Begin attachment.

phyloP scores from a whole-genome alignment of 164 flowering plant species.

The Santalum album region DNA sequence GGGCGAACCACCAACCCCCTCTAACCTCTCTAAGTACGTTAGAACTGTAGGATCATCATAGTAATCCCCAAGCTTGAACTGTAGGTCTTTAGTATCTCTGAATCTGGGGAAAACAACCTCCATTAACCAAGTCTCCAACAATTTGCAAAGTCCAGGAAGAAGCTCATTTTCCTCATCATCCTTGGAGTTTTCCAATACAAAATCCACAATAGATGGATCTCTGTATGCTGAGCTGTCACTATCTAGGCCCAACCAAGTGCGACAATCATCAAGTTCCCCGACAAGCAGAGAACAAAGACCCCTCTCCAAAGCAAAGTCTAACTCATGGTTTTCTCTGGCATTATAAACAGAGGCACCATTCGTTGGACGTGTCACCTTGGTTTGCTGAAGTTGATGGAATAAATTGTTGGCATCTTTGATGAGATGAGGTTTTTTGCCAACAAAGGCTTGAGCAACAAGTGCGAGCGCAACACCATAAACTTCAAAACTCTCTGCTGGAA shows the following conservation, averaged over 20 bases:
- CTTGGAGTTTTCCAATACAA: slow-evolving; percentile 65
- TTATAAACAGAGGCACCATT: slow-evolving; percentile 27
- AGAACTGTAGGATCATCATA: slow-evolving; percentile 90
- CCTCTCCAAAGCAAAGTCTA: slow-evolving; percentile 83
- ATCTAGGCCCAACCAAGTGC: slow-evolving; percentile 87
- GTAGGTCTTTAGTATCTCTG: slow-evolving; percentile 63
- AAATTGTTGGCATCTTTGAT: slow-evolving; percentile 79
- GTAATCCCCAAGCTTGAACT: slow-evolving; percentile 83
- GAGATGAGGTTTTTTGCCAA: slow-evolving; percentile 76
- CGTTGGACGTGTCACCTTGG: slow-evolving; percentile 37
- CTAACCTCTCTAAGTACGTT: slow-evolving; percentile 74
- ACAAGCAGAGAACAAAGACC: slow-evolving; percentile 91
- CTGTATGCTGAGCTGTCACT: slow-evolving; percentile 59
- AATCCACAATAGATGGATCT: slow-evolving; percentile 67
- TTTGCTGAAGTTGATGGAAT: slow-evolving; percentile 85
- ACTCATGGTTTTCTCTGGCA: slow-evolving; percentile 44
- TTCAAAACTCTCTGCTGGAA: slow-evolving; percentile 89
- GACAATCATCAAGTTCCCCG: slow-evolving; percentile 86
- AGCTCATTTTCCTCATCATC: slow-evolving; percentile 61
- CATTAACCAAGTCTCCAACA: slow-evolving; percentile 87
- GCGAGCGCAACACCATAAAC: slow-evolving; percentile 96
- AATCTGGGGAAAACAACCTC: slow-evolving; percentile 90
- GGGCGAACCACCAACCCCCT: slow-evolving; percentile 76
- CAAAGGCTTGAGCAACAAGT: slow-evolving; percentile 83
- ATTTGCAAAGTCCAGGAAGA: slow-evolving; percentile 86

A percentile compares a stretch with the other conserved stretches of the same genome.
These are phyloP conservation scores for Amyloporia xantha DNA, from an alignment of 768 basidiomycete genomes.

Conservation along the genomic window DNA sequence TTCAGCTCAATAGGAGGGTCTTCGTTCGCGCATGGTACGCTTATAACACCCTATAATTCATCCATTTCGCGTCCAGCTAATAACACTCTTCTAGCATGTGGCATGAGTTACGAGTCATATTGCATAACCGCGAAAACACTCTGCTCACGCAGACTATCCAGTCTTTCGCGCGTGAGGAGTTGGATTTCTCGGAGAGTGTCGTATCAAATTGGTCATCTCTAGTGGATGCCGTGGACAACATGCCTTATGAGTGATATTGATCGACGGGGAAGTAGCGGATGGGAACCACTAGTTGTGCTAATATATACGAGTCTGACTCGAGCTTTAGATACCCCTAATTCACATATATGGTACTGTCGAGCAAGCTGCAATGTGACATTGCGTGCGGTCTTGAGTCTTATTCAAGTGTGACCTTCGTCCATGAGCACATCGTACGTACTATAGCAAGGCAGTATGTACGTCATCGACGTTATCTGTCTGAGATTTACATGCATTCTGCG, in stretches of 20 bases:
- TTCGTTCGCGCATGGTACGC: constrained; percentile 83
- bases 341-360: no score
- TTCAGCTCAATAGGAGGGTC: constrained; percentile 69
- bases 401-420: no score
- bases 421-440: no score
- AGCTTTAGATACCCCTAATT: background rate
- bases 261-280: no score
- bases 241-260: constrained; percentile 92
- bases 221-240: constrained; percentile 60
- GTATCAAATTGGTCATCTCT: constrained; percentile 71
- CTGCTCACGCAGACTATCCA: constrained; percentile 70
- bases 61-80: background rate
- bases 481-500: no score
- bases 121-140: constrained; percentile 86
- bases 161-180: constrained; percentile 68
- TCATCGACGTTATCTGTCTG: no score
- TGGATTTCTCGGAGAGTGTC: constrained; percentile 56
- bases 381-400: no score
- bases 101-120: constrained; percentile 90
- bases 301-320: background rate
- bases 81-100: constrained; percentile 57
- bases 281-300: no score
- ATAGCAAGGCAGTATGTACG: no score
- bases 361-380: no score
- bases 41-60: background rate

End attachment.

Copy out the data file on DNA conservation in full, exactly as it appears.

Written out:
phyloP scores from a whole-genome alignment of 164 flowering plant species.

The Santalum album region DNA sequence GGGCGAACCACCAACCCCCTCTAACCTCTCTAAGTACGTTAGAACTGTAGGATCATCATAGTAATCCCCAAGCTTGAACTGTAGGTCTTTAGTATCTCTGAATCTGGGGAAAACAACCTCCATTAACCAAGTCTCCAACAATTTGCAAAGTCCAGGAAGAAGCTCATTTTCCTCATCATCCTTGGAGTTTTCCAATACAAAATCCACAATAGATGGATCTCTGTATGCTGAGCTGTCACTATCTAGGCCCAACCAAGTGCGACAATCATCAAGTTCCCCGACAAGCAGAGAACAAAGACCCCTCTCCAAAGCAAAGTCTAACTCATGGTTTTCTCTGGCATTATAAACAGAGGCACCATTCGTTGGACGTGTCACCTTGGTTTGCTGAAGTTGATGGAATAAATTGTTGGCATCTTTGATGAGATGAGGTTTTTTGCCAACAAAGGCTTGAGCAACAAGTGCGAGCGCAACACCATAAACTTCAAAACTCTCTGCTGGAA shows the following conservation, averaged over 20 bases:
- CTTGGAGTTTTCCAATACAA: slow-evolving; percentile 65
- TTATAAACAGAGGCACCATT: slow-evolving; percentile 27
- AGAACTGTAGGATCATCATA: slow-evolving; percentile 90
- CCTCTCCAAAGCAAAGTCTA: slow-evolving; percentile 83
- ATCTAGGCCCAACCAAGTGC: slow-evolving; percentile 87
- GTAGGTCTTTAGTATCTCTG: slow-evolving; percentile 63
- AAATTGTTGGCATCTTTGAT: slow-evolving; percentile 79
- GTAATCCCCAAGCTTGAACT: slow-evolving; percentile 83
- GAGATGAGGTTTTTTGCCAA: slow-evolving; percentile 76
- CGTTGGACGTGTCACCTTGG: slow-evolving; percentile 37
- CTAACCTCTCTAAGTACGTT: slow-evolving; percentile 74
- ACAAGCAGAGAACAAAGACC: slow-evolving; percentile 91
- CTGTATGCTGAGCTGTCACT: slow-evolving; percentile 59
- AATCCACAATAGATGGATCT: slow-evolving; percentile 67
- TTTGCTGAAGTTGATGGAAT: slow-evolving; percentile 85
- ACTCATGGTTTTCTCTGGCA: slow-evolving; percentile 44
- TTCAAAACTCTCTGCTGGAA: slow-evolving; percentile 89
- GACAATCATCAAGTTCCCCG: slow-evolving; percentile 86
- AGCTCATTTTCCTCATCATC: slow-evolving; percentile 61
- CATTAACCAAGTCTCCAACA: slow-evolving; percentile 87
- GCGAGCGCAACACCATAAAC: slow-evolving; percentile 96
- AATCTGGGGAAAACAACCTC: slow-evolving; percentile 90
- GGGCGAACCACCAACCCCCT: slow-evolving; percentile 76
- CAAAGGCTTGAGCAACAAGT: slow-evolving; percentile 83
- ATTTGCAAAGTCCAGGAAGA: slow-evolving; percentile 86

A percentile compares a stretch with the other conserved stretches of the same genome.
These are phyloP conservation scores for Amyloporia xantha DNA, from an alignment of 768 basidiomycete genomes.

Conservation along the genomic window DNA sequence TTCAGCTCAATAGGAGGGTCTTCGTTCGCGCATGGTACGCTTATAACACCCTATAATTCATCCATTTCGCGTCCAGCTAATAACACTCTTCTAGCATGTGGCATGAGTTACGAGTCATATTGCATAACCGCGAAAACACTCTGCTCACGCAGACTATCCAGTCTTTCGCGCGTGAGGAGTTGGATTTCTCGGAGAGTGTCGTATCAAATTGGTCATCTCTAGTGGATGCCGTGGACAACATGCCTTATGAGTGATATTGATCGACGGGGAAGTAGCGGATGGGAACCACTAGTTGTGCTAATATATACGAGTCTGACTCGAGCTTTAGATACCCCTAATTCACATATATGGTACTGTCGAGCAAGCTGCAATGTGACATTGCGTGCGGTCTTGAGTCTTATTCAAGTGTGACCTTCGTCCATGAGCACATCGTACGTACTATAGCAAGGCAGTATGTACGTCATCGACGTTATCTGTCTGAGATTTACATGCATTCTGCG, in stretches of 20 bases:
- TTCGTTCGCGCATGGTACGC: constrained; percentile 83
- bases 341-360: no score
- TTCAGCTCAATAGGAGGGTC: constrained; percentile 69
- bases 401-420: no score
- bases 421-440: no score
- AGCTTTAGATACCCCTAATT: background rate
- bases 261-280: no score
- bases 241-260: constrained; percentile 92
- bases 221-240: constrained; percentile 60
- GTATCAAATTGGTCATCTCT: constrained; percentile 71
- CTGCTCACGCAGACTATCCA: constrained; percentile 70
- bases 61-80: background rate
- bases 481-500: no score
- bases 121-140: constrained; percentile 86
- bases 161-180: constrained; percentile 68
- TCATCGACGTTATCTGTCTG: no score
- TGGATTTCTCGGAGAGTGTC: constrained; percentile 56
- bases 381-400: no score
- bases 101-120: constrained; percentile 90
- bases 301-320: background rate
- bases 81-100: constrained; percentile 57
- bases 281-300: no score
- ATAGCAAGGCAGTATGTACG: no score
- bases 361-380: no score
- bases 41-60: background rate